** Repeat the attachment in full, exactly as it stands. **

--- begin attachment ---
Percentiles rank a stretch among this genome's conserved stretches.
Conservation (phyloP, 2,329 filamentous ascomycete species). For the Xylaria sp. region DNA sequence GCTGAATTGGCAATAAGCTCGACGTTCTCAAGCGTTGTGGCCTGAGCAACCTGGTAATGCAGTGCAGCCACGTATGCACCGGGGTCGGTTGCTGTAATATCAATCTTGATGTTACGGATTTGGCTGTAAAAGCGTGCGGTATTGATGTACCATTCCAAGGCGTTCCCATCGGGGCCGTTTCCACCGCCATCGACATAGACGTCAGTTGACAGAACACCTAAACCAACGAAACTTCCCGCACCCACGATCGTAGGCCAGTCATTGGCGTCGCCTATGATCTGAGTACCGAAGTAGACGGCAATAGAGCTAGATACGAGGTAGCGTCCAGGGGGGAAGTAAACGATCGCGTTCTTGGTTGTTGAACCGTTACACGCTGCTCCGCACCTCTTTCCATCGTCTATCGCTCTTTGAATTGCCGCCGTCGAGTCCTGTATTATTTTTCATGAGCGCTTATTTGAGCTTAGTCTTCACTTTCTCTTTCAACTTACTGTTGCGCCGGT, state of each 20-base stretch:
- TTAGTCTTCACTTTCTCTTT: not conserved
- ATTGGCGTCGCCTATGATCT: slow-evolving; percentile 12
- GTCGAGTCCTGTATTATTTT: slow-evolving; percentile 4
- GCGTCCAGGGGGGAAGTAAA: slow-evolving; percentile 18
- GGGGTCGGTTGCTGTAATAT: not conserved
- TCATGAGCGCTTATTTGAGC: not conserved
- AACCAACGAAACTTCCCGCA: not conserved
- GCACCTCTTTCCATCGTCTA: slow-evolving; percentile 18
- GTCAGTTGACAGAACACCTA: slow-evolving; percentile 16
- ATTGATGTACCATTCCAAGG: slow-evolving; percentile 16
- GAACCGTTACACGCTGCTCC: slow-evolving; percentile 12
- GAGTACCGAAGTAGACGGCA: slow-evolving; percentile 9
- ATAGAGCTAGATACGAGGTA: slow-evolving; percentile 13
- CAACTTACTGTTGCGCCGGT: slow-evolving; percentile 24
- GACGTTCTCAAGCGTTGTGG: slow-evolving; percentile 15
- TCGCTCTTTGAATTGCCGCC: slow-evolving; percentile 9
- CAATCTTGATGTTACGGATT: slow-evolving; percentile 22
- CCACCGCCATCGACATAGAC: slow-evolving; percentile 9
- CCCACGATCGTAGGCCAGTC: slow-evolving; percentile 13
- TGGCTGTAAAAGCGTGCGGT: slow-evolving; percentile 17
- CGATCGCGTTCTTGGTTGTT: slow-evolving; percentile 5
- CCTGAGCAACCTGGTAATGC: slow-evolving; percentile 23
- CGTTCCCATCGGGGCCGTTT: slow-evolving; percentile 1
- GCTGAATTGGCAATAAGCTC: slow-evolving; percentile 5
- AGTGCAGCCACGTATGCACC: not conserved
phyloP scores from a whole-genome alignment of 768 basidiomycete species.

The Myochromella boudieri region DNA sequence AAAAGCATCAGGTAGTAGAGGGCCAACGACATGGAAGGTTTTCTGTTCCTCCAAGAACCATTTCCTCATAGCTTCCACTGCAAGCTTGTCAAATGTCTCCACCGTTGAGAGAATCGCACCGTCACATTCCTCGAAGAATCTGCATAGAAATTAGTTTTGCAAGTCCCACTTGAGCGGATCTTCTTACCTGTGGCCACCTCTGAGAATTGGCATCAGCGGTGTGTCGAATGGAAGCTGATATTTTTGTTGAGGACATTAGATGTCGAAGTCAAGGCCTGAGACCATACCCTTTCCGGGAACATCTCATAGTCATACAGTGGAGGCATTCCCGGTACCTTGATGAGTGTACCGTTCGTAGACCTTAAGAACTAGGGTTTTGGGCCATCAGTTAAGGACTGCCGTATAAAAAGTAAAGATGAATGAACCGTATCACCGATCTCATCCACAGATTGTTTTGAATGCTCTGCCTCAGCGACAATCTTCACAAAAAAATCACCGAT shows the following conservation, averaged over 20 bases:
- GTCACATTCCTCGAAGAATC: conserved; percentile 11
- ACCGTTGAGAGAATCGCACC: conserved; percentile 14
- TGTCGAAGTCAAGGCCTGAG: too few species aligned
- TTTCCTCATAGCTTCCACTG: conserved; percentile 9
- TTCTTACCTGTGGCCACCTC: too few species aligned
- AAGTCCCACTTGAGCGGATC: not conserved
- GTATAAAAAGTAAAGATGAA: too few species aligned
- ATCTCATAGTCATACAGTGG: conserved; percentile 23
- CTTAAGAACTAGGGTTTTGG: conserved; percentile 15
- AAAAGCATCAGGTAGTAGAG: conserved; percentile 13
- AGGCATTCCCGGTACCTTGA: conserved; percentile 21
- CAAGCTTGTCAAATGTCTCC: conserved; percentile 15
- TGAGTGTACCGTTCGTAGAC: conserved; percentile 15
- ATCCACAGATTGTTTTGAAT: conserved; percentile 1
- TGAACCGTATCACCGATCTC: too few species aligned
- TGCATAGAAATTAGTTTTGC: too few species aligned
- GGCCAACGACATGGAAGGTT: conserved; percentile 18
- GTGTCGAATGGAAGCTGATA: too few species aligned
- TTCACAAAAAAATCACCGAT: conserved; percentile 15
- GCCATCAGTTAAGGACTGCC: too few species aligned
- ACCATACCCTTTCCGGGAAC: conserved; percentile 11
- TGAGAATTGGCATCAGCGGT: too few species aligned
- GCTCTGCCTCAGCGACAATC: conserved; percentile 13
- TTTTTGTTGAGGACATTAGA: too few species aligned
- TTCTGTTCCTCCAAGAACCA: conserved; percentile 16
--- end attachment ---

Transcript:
Percentiles rank a stretch among this genome's conserved stretches.
Conservation (phyloP, 2,329 filamentous ascomycete species). For the Xylaria sp. region DNA sequence GCTGAATTGGCAATAAGCTCGACGTTCTCAAGCGTTGTGGCCTGAGCAACCTGGTAATGCAGTGCAGCCACGTATGCACCGGGGTCGGTTGCTGTAATATCAATCTTGATGTTACGGATTTGGCTGTAAAAGCGTGCGGTATTGATGTACCATTCCAAGGCGTTCCCATCGGGGCCGTTTCCACCGCCATCGACATAGACGTCAGTTGACAGAACACCTAAACCAACGAAACTTCCCGCACCCACGATCGTAGGCCAGTCATTGGCGTCGCCTATGATCTGAGTACCGAAGTAGACGGCAATAGAGCTAGATACGAGGTAGCGTCCAGGGGGGAAGTAAACGATCGCGTTCTTGGTTGTTGAACCGTTACACGCTGCTCCGCACCTCTTTCCATCGTCTATCGCTCTTTGAATTGCCGCCGTCGAGTCCTGTATTATTTTTCATGAGCGCTTATTTGAGCTTAGTCTTCACTTTCTCTTTCAACTTACTGTTGCGCCGGT, state of each 20-base stretch:
- TTAGTCTTCACTTTCTCTTT: not conserved
- ATTGGCGTCGCCTATGATCT: slow-evolving; percentile 12
- GTCGAGTCCTGTATTATTTT: slow-evolving; percentile 4
- GCGTCCAGGGGGGAAGTAAA: slow-evolving; percentile 18
- GGGGTCGGTTGCTGTAATAT: not conserved
- TCATGAGCGCTTATTTGAGC: not conserved
- AACCAACGAAACTTCCCGCA: not conserved
- GCACCTCTTTCCATCGTCTA: slow-evolving; percentile 18
- GTCAGTTGACAGAACACCTA: slow-evolving; percentile 16
- ATTGATGTACCATTCCAAGG: slow-evolving; percentile 16
- GAACCGTTACACGCTGCTCC: slow-evolving; percentile 12
- GAGTACCGAAGTAGACGGCA: slow-evolving; percentile 9
- ATAGAGCTAGATACGAGGTA: slow-evolving; percentile 13
- CAACTTACTGTTGCGCCGGT: slow-evolving; percentile 24
- GACGTTCTCAAGCGTTGTGG: slow-evolving; percentile 15
- TCGCTCTTTGAATTGCCGCC: slow-evolving; percentile 9
- CAATCTTGATGTTACGGATT: slow-evolving; percentile 22
- CCACCGCCATCGACATAGAC: slow-evolving; percentile 9
- CCCACGATCGTAGGCCAGTC: slow-evolving; percentile 13
- TGGCTGTAAAAGCGTGCGGT: slow-evolving; percentile 17
- CGATCGCGTTCTTGGTTGTT: slow-evolving; percentile 5
- CCTGAGCAACCTGGTAATGC: slow-evolving; percentile 23
- CGTTCCCATCGGGGCCGTTT: slow-evolving; percentile 1
- GCTGAATTGGCAATAAGCTC: slow-evolving; percentile 5
- AGTGCAGCCACGTATGCACC: not conserved
phyloP scores from a whole-genome alignment of 768 basidiomycete species.

The Myochromella boudieri region DNA sequence AAAAGCATCAGGTAGTAGAGGGCCAACGACATGGAAGGTTTTCTGTTCCTCCAAGAACCATTTCCTCATAGCTTCCACTGCAAGCTTGTCAAATGTCTCCACCGTTGAGAGAATCGCACCGTCACATTCCTCGAAGAATCTGCATAGAAATTAGTTTTGCAAGTCCCACTTGAGCGGATCTTCTTACCTGTGGCCACCTCTGAGAATTGGCATCAGCGGTGTGTCGAATGGAAGCTGATATTTTTGTTGAGGACATTAGATGTCGAAGTCAAGGCCTGAGACCATACCCTTTCCGGGAACATCTCATAGTCATACAGTGGAGGCATTCCCGGTACCTTGATGAGTGTACCGTTCGTAGACCTTAAGAACTAGGGTTTTGGGCCATCAGTTAAGGACTGCCGTATAAAAAGTAAAGATGAATGAACCGTATCACCGATCTCATCCACAGATTGTTTTGAATGCTCTGCCTCAGCGACAATCTTCACAAAAAAATCACCGAT shows the following conservation, averaged over 20 bases:
- GTCACATTCCTCGAAGAATC: conserved; percentile 11
- ACCGTTGAGAGAATCGCACC: conserved; percentile 14
- TGTCGAAGTCAAGGCCTGAG: too few species aligned
- TTTCCTCATAGCTTCCACTG: conserved; percentile 9
- TTCTTACCTGTGGCCACCTC: too few species aligned
- AAGTCCCACTTGAGCGGATC: not conserved
- GTATAAAAAGTAAAGATGAA: too few species aligned
- ATCTCATAGTCATACAGTGG: conserved; percentile 23
- CTTAAGAACTAGGGTTTTGG: conserved; percentile 15
- AAAAGCATCAGGTAGTAGAG: conserved; percentile 13
- AGGCATTCCCGGTACCTTGA: conserved; percentile 21
- CAAGCTTGTCAAATGTCTCC: conserved; percentile 15
- TGAGTGTACCGTTCGTAGAC: conserved; percentile 15
- ATCCACAGATTGTTTTGAAT: conserved; percentile 1
- TGAACCGTATCACCGATCTC: too few species aligned
- TGCATAGAAATTAGTTTTGC: too few species aligned
- GGCCAACGACATGGAAGGTT: conserved; percentile 18
- GTGTCGAATGGAAGCTGATA: too few species aligned
- TTCACAAAAAAATCACCGAT: conserved; percentile 15
- GCCATCAGTTAAGGACTGCC: too few species aligned
- ACCATACCCTTTCCGGGAAC: conserved; percentile 11
- TGAGAATTGGCATCAGCGGT: too few species aligned
- GCTCTGCCTCAGCGACAATC: conserved; percentile 13
- TTTTTGTTGAGGACATTAGA: too few species aligned
- TTCTGTTCCTCCAAGAACCA: conserved; percentile 16